Transparent, strategic comms a winning hand for Maryland

State lawmakers are betting on the whirl of a spinning roulette wheel, the rattle of poker chips, and lady luck to bring in new tax dollars as they look to expand gaming capabilities amid deepening financial deficits.

State lawmakers are betting on the whirl of a spinning roulette wheel, the rattle of poker chips, and lady luck to bring in new tax dollars as they look to expand gaming capabilities amid deepening financial deficits.

The strategy is paying off. In 2011, the states that saw the largest increases in tax revenue were those where new casinos opened during that year or had a full year of operations. This included Kansas, which saw a 38% bump, and New York, which increased 17% , according to the American Gaming Association.

The most recent state to at-tempt to increase its gaming options was Maryland, which had its residents vote on Question 7 this past November, which would allow gambling to expand in the state.

The ultimately successful ballot authorized table games and increased the amount of lottery machines and video lottery machine operation licenses.

A key component to the success of the initiative was an aggressive eight-month PR effort that had strong central messaging.

Tax jackpot

In 2011 commercial casinos returned $7.93 billion of its revenues to states and localities in direct gaming taxes – a 4.5% increase over 2010, according to a 2012 State of the States survey by the American Gaming Association.

The gaming industry is also a significant source of employment, employing 339,098 people who earned $12.9 billion in wages, benefits, and tips during 2011.

States such as New Jersey saw declines in gaming tax revenues in 2011 due in part to increased regional competition from operations in Delaware and Pennsylvania.

Public support
"The core message was 'what's best for Maryland?'" says Jan Jones, EVP of corporate communications and government relations at Caesars Entertainment. "We emphasized that this measure would create jobs and increase funds for education."

Her company, along with MGM Resorts International, which was seeking to build a new casino just outside Washington, DC, was the biggest financial backer of the initiative.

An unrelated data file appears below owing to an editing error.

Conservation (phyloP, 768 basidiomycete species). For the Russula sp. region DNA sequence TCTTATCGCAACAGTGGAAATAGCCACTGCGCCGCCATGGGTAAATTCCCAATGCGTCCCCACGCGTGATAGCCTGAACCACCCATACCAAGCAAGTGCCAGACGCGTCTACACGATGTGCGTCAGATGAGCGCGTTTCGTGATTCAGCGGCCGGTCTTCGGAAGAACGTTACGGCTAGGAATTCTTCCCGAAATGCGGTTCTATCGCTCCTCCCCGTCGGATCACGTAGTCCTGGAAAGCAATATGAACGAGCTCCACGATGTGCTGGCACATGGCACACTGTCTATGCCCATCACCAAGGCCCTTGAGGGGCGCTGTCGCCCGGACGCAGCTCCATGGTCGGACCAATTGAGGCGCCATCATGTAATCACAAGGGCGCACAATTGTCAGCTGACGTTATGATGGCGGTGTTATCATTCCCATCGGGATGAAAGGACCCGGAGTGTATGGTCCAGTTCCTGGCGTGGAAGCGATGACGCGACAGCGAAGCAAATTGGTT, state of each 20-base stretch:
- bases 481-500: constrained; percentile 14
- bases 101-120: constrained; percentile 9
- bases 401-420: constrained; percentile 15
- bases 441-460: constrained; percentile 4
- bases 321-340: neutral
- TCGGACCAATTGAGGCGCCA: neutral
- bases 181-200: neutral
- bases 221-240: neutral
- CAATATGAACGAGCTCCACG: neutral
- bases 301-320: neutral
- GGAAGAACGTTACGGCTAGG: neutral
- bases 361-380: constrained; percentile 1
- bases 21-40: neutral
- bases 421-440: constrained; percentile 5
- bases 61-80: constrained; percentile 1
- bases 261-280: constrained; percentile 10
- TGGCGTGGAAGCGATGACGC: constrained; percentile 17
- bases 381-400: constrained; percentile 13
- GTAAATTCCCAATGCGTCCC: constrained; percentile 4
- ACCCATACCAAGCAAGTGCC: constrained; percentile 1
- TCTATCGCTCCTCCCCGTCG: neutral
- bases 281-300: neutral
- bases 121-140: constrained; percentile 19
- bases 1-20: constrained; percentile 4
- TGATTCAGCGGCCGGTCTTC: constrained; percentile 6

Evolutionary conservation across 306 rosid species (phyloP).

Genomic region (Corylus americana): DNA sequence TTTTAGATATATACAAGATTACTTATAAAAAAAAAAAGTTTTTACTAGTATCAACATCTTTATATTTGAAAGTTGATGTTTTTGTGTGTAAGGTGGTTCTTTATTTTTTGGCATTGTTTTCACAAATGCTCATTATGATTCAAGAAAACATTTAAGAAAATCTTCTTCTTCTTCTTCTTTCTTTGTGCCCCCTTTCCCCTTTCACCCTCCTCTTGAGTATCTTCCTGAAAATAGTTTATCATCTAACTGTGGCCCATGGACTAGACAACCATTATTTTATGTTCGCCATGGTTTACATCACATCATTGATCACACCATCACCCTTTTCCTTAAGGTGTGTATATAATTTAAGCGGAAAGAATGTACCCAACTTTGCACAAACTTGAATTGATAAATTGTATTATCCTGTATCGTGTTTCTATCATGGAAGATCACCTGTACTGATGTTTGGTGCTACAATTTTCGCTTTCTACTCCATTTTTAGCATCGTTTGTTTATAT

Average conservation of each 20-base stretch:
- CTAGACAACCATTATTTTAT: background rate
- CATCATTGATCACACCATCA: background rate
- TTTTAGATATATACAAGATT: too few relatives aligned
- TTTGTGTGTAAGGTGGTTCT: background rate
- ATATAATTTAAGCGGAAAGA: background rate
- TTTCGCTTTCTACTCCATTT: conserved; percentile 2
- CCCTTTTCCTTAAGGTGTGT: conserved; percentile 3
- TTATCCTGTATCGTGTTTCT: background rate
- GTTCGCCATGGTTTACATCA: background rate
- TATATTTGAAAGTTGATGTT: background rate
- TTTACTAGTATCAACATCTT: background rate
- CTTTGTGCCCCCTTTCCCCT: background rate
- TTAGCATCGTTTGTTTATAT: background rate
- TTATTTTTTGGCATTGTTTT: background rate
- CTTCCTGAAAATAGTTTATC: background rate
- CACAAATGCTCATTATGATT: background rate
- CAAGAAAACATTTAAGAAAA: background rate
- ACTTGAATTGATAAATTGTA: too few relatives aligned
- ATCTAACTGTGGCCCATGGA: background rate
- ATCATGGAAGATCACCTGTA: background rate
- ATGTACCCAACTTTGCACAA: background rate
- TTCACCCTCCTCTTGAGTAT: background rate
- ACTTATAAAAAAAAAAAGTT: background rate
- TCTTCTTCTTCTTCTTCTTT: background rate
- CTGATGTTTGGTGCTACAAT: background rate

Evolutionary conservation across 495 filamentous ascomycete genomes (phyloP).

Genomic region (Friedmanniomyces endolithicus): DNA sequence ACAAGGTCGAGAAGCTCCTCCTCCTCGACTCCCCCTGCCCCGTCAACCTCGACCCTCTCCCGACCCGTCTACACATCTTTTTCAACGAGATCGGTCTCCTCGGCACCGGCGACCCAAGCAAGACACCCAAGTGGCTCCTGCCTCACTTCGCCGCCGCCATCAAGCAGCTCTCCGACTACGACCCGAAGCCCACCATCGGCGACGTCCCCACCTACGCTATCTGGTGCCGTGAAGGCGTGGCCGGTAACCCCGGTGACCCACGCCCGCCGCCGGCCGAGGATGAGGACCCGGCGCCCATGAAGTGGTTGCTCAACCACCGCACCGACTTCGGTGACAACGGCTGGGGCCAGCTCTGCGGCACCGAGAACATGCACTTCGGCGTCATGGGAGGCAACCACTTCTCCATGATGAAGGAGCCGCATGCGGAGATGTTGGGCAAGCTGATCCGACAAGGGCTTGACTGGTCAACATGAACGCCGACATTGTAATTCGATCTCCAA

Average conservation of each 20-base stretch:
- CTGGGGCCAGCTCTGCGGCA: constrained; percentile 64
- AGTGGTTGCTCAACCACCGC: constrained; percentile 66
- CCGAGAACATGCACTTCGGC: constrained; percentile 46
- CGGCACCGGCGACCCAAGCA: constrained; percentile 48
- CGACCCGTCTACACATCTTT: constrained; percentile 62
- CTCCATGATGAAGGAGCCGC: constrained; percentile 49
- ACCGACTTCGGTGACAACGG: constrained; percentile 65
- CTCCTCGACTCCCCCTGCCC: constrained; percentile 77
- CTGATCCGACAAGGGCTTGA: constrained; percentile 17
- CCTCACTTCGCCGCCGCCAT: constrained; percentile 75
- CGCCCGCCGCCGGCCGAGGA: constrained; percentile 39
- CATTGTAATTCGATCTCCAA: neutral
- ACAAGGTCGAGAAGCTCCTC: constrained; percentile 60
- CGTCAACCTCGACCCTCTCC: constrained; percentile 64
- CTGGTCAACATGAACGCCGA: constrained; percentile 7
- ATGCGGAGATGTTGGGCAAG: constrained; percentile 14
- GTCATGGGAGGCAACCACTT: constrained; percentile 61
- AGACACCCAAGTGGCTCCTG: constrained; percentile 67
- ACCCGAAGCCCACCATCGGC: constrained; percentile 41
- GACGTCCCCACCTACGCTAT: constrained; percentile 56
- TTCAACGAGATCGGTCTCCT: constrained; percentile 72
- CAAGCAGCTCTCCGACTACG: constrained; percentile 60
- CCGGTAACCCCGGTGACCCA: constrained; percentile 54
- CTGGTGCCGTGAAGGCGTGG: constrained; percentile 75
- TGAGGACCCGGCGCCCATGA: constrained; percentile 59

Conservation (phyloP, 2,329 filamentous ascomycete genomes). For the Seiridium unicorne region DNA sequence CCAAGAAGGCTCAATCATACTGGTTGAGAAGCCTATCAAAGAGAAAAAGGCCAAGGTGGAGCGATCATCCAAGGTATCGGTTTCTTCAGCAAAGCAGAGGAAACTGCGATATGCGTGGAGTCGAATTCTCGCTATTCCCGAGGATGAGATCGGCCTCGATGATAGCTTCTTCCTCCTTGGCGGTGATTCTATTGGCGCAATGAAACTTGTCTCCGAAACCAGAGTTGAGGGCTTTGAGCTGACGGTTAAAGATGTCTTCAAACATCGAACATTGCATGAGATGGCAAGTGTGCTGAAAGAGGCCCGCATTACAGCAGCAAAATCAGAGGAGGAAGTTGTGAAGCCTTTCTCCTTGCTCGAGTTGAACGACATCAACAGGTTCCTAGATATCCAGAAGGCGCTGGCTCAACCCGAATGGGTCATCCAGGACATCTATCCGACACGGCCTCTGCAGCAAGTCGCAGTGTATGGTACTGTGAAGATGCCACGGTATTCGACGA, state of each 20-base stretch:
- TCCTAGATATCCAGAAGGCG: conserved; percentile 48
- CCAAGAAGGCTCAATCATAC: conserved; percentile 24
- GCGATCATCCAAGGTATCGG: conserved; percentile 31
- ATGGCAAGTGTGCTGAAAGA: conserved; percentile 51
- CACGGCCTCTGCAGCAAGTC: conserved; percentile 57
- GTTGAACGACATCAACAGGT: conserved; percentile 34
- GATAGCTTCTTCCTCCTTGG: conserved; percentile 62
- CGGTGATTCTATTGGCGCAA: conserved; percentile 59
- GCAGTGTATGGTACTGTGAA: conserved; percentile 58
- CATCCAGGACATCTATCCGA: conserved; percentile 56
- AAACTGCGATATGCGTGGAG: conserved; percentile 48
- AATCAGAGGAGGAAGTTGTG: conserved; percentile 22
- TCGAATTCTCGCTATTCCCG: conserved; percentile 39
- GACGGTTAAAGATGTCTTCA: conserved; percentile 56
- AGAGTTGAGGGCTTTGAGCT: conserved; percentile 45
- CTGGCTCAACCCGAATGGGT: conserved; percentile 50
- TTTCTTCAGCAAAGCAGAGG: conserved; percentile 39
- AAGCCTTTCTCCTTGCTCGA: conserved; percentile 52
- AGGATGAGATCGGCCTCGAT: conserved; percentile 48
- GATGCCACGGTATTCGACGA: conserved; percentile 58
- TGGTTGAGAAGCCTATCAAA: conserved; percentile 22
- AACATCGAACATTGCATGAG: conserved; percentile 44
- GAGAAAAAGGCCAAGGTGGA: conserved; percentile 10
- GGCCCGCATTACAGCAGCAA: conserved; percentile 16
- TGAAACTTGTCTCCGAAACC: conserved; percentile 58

To help garner support, Caesars tapped Kearney O'Doherty Public Affairs. The first step began in February 2012 when the firm had to get state legislators to create and pass a bill. To do this, the company used research showing residents were interested in an expansion in gaming. A grassroots effort was also launched where people wearing T-shirts and waving signs showed up at hearings.

"This was being driven as a job-creation legislation. The media picked that up," says Howard Libit, chief operating officer at the public affairs company.

State lawmakers passed a bill in August and a question related to expansion of gambling was then put on the ballot. From there the fight was on to generate enough support among voters.

Penn National, the third largest publicly held gaming company in the country, opposed the effort. If Question 7 passed, its lucrative gaming operations in West Virginia would be threatened, says Steve Kearney, co-founder of Kearney O'Doherty.

Instead of a straightforward assault on Question 7, Penn National performed its outreach through less-expected groups such as the National Gay and Lesbian Task Force and Get the Facts Vote No on 7.

Through these channels, the company alleged that expanding gaming would not lead to better schools, jobs, or lower taxes.

Mixed messaging
It was a shift in messaging for the firm. Penn National argued that expanding gambling would indeed lead to more jobs when its outreach efforts successfully resulted in expanded gaming options in Ohio in 2009, Bob Tenenbaum, a media consultant for the company, told PRWeek. He declined to comment on the change in strategy in Maryland.

"Making it clear that all, not most, of the anti-Question 7 effort was being funded by one West Virginia casino was a tipping point," says Kearney, noting that when the campaign was in a legislative phase this was unknown to them.

"This situation was not a common occurrence," explains Holly Wetzel, VP of communications at the American Gaming Association, regarding Penn National's effort to block Question 7.

Another strong counterstrike for Kearney O'Doherty was releasing findings that more than $1 billion had been spent by Maryland residents at West Virginia gaming operations in the last decade.

The reveal "made the size of the problem clear, and helped clearly define the self-interest on the other side," says Kearney. 

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